Real Madrid’s reputation is such, of course, that even when wounded most teams would consider it a threat. At no point, though, did City consider shrinking into itself. Guardiola, clearly, had scented something: not just the chance to win a game but to change the story, to shift the emphasis.
Riyad Mahrez came on. Phil Foden came on. Whirling, gesticulating, prowling on the touchline, Guardiola urged his players forward. Manuel Akanji made it three. Julián Álvarez, in the dying embers of the game, added a fourth. A victory turned into a triumph and then a rout.
This was not simply City taking revenge on Real Madrid for last year. It was City exorcising all of those demons it has built up, all of the disappointments it has endured, all of the times the machine that Guardiola has built has stalled at precisely the wrong moment.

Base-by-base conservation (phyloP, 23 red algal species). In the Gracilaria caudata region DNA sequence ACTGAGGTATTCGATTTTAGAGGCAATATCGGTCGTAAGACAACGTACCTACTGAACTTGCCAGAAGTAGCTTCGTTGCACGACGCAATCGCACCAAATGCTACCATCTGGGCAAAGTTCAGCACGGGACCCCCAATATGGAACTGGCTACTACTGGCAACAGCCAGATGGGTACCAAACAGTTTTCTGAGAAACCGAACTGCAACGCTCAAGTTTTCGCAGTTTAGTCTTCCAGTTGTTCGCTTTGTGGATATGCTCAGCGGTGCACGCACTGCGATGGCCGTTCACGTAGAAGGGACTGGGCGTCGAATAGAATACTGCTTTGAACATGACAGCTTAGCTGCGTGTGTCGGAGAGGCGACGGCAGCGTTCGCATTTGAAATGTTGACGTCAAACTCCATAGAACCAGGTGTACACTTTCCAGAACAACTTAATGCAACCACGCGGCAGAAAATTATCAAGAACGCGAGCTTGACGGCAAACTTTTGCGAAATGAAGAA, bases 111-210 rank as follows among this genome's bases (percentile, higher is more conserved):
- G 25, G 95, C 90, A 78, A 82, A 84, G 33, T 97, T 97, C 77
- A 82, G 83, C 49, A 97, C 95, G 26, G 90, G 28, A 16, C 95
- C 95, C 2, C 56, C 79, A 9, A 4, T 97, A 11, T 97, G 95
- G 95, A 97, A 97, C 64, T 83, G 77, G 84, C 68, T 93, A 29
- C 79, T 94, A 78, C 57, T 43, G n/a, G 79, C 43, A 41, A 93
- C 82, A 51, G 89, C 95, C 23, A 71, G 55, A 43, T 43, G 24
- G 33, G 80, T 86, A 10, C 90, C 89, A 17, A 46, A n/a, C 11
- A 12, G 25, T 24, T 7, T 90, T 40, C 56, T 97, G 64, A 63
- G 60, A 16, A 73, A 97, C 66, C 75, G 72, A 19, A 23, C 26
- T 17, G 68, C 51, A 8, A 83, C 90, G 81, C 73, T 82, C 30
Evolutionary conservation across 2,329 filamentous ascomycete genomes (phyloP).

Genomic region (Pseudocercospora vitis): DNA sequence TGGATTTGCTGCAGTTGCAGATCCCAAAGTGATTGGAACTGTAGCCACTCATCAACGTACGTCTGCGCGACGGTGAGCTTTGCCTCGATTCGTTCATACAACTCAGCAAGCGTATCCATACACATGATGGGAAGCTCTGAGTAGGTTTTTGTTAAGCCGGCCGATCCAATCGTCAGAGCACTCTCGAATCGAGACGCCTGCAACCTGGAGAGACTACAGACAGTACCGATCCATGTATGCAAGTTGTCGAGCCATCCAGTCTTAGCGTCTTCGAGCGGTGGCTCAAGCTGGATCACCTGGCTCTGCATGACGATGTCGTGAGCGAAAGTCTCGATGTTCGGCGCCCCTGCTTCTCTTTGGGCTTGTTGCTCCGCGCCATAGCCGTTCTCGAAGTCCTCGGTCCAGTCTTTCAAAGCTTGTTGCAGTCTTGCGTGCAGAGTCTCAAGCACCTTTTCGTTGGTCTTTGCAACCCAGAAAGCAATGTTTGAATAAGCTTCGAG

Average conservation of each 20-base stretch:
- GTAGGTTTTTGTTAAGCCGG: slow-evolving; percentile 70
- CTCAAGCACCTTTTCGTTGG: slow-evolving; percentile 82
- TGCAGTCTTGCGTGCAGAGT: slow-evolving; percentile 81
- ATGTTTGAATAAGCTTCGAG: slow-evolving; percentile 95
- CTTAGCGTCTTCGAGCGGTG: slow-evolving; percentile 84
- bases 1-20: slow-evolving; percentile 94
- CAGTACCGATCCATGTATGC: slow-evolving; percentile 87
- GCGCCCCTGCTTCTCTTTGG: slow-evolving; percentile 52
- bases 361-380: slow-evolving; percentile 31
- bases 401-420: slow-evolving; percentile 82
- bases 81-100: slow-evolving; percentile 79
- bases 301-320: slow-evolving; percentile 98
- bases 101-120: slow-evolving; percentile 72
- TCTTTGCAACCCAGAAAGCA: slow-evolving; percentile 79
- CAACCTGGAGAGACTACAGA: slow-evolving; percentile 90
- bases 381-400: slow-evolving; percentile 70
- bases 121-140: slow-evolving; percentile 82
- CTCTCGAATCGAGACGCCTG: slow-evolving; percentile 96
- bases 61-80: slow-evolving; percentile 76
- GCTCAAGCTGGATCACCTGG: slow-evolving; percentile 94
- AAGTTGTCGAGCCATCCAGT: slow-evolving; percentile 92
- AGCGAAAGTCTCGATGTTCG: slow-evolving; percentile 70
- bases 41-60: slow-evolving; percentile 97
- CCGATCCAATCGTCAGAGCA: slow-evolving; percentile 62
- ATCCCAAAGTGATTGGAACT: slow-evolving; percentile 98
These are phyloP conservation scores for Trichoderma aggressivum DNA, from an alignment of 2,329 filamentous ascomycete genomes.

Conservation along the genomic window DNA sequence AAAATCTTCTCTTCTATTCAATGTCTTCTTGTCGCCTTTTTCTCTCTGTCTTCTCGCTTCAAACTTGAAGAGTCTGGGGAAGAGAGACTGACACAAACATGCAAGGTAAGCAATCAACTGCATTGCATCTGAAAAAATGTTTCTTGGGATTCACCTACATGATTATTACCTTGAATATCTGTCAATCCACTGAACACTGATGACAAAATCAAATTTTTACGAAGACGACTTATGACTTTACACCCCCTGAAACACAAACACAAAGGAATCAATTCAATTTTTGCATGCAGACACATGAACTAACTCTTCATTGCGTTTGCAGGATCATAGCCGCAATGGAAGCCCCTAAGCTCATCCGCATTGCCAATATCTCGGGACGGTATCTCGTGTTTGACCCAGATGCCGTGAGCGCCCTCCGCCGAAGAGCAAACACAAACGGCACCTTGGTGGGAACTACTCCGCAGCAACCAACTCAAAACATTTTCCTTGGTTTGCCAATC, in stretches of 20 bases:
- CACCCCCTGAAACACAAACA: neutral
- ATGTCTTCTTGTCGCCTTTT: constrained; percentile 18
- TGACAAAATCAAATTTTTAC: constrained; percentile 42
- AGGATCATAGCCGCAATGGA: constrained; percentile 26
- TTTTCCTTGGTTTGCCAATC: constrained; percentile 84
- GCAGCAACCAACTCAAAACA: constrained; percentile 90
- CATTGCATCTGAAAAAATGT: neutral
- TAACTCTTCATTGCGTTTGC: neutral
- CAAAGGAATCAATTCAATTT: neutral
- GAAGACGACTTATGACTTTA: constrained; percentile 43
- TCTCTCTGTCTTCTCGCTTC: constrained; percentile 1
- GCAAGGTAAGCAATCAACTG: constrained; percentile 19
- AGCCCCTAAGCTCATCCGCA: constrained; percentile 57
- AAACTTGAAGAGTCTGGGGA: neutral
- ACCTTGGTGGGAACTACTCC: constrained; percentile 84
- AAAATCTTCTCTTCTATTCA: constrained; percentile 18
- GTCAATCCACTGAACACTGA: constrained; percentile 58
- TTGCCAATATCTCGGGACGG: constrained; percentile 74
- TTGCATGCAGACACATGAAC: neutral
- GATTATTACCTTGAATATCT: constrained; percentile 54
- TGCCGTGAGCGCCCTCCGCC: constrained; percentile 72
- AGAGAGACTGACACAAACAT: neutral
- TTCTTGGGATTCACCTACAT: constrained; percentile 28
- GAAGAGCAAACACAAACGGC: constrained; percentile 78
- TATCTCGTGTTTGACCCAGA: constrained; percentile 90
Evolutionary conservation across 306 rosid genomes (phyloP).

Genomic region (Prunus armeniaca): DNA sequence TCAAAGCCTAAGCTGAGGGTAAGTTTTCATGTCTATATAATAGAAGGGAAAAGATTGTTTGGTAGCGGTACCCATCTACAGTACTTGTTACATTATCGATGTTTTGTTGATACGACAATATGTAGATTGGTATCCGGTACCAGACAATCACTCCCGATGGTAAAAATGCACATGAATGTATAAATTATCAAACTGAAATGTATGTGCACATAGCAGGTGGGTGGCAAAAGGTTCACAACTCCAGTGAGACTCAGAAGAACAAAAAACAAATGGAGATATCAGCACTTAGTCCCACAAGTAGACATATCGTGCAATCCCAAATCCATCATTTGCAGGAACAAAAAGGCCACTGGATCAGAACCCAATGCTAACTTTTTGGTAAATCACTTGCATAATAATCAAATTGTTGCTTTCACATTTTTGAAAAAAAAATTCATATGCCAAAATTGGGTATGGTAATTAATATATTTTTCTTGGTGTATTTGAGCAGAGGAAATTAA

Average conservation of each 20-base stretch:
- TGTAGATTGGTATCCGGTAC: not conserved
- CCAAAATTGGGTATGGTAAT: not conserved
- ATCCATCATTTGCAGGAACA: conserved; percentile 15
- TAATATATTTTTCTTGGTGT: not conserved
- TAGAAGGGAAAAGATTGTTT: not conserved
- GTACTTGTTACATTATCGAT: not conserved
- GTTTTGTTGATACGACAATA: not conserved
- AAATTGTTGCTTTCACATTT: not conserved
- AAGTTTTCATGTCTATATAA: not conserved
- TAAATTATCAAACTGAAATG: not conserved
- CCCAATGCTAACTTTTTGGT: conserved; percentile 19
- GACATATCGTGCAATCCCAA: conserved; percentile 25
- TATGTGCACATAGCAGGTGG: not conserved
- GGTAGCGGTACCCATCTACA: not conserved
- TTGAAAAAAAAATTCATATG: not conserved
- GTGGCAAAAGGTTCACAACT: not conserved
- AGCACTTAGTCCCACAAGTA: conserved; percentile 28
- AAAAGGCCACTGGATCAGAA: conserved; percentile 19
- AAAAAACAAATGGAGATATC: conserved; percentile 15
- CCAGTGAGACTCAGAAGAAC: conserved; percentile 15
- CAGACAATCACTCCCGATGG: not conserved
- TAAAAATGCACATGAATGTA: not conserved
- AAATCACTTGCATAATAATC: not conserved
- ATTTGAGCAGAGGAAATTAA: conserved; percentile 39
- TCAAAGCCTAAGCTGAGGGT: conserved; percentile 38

At the final whistle, as Real Madrid’s players sank to their haunches — bereft at the defeat, relieved the humiliation was at an end — the Etihad Stadium was filled with wild, discordant noise. The club was playing Gala International. The fans were roaring, booming, exulting. The word “Istanbul,” displayed in neon pink, was emblazoned on the giant screens in the corners of the stadium. Guardiola, his energy almost frantic, was hopping and jumping and dancing with his players.
Greatness now rests in Manchester City’s grasp. This weekend, it should claim the Premier League, its third in a row. It has already qualified for the F.A. Cup final, against Manchester United. It will, though Guardiola protested it, be an overwhelming favorite in the Champions League final. It is 270 minutes, no more, from winning a treble.
Whatever happens, though, whatever comes next, this victory was not simply a step on the way. It was a destination in itself, the night that Manchester City vanquished its ghosts.